Skip to content

York Adopt-A-Pet: Grant Report

How did this grant help your organization and the pets in your care?

The AO grant money was used for vaccinations and behavioral assessment and training for dogs.

We were able to provide booster bordetella vaccinations for the dogs in our care and booster FVRCP vaccinations for the cats in our care. The extra FVRCP vaccinations were a great help in stopping a severe virus that was moving from cat to cat. We give an FVRCP vaccination to every cat when it enters our shelter and give kittens booster shots but had not been able to give additional vaccinations to the older cats. Since we are a no-kill shelter, we have several cats who have been with us for more than five years and many one to two years. By giving every cat an FVRCP booster, we have eliminated the horrible virus that was running its course in our adoption and isolation areas. We will continue to give every cat booster shots for as long as we can. The grant money also made it possible for us to provide off-site assessment and training to an English bulldog who has been in our care since September 2016. The training receiving will also help other dogs in our care now and in the future.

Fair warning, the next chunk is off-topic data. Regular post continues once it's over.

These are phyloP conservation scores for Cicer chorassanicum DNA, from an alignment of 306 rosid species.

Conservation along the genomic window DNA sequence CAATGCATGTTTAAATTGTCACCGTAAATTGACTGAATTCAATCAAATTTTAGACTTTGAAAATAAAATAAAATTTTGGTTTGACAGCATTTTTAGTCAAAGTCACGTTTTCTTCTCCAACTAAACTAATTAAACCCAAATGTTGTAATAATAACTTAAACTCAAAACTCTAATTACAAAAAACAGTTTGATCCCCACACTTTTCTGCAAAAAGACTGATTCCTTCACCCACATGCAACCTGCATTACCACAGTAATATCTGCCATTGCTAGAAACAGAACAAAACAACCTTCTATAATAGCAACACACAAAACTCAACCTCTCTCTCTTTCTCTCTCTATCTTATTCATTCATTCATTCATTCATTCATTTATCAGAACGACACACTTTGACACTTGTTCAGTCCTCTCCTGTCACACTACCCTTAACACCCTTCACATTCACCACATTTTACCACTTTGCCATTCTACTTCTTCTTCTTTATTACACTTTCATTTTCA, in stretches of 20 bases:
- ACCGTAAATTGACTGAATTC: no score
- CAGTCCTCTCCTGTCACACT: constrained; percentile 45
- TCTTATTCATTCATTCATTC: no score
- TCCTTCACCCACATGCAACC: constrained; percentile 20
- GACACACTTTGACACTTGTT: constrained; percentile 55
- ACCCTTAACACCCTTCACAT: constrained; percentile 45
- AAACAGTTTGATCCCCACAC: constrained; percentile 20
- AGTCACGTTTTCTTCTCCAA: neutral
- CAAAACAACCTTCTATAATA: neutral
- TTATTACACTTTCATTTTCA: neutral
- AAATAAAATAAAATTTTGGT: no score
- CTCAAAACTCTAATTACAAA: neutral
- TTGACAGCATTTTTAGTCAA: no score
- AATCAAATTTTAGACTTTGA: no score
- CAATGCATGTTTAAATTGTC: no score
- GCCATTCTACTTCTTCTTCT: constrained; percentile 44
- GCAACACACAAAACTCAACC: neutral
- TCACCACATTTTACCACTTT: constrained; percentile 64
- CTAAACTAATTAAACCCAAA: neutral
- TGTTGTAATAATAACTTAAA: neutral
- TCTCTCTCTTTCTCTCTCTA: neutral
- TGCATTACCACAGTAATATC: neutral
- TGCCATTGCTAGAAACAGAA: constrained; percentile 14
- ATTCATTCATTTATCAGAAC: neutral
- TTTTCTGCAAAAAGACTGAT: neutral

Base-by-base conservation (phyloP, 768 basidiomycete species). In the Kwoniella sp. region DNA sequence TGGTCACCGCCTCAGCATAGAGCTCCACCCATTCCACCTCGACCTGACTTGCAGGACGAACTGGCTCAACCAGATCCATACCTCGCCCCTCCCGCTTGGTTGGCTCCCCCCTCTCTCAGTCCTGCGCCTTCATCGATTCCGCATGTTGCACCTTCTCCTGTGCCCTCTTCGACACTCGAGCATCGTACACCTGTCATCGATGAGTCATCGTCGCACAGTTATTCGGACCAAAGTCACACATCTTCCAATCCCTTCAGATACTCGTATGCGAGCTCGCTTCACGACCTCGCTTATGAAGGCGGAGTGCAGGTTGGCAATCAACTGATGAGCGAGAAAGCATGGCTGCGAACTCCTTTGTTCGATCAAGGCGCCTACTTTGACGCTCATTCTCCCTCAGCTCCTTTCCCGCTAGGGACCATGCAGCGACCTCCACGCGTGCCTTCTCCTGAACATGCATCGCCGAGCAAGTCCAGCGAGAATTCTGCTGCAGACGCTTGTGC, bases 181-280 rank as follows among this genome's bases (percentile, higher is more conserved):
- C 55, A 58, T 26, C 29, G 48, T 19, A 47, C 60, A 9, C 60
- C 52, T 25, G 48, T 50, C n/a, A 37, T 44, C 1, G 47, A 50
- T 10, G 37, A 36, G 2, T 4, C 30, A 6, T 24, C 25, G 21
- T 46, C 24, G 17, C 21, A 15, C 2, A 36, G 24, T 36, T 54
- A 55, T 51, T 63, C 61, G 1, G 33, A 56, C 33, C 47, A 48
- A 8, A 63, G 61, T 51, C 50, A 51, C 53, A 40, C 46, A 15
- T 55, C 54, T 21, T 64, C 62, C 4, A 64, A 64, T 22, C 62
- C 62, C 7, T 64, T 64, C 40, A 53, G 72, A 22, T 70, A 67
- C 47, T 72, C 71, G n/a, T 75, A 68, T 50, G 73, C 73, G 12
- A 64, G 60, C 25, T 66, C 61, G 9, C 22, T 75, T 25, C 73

How many pets did this grant help?

Eight dogs and more than 130 cats to date

Please provide a story of one or more specific pets this grant helped.

Moose is a 2-year-old English bulldog who came to YAAP on Sept. 29, 2016. He had been living with a woman who had moved eight times in Moose’s short life. She had lived with several men and been evicted numerous times, and as a result, Moose had developed anxiety issues. The YAAP volunteers fell in love with Moose and each gave him as much attention as time allowed. He showed a little improvement, but not enough to move to the adoption area. One of the volunteers researched training programs and instructors that might be able to help. When we received notification that we would be receiving an Adoption Options in Action grant, we decided to use some of the money to send Moose and two volunteers to an Assessment & Training program. Since the training day, Moose’s anxiety has greatly improved and he has been moved to the adoption area, where he improves each day. He will soon be listed on Petfinder, where we will find him the home he so deserves. The grant money will continue to help other dogs, as we now have volunteers with advanced training, and they will be sharing what they have learned with others. At right is a photo of Moose (first photo) and one of Moose interacting calmly with Gabe, a volunteer’s dog (second photo), which would not have been possible prior to the training. The third and fourth photos show some of the cats in our community room. All of the cats in our care benefited from the grant, as will future cats.

Further Reading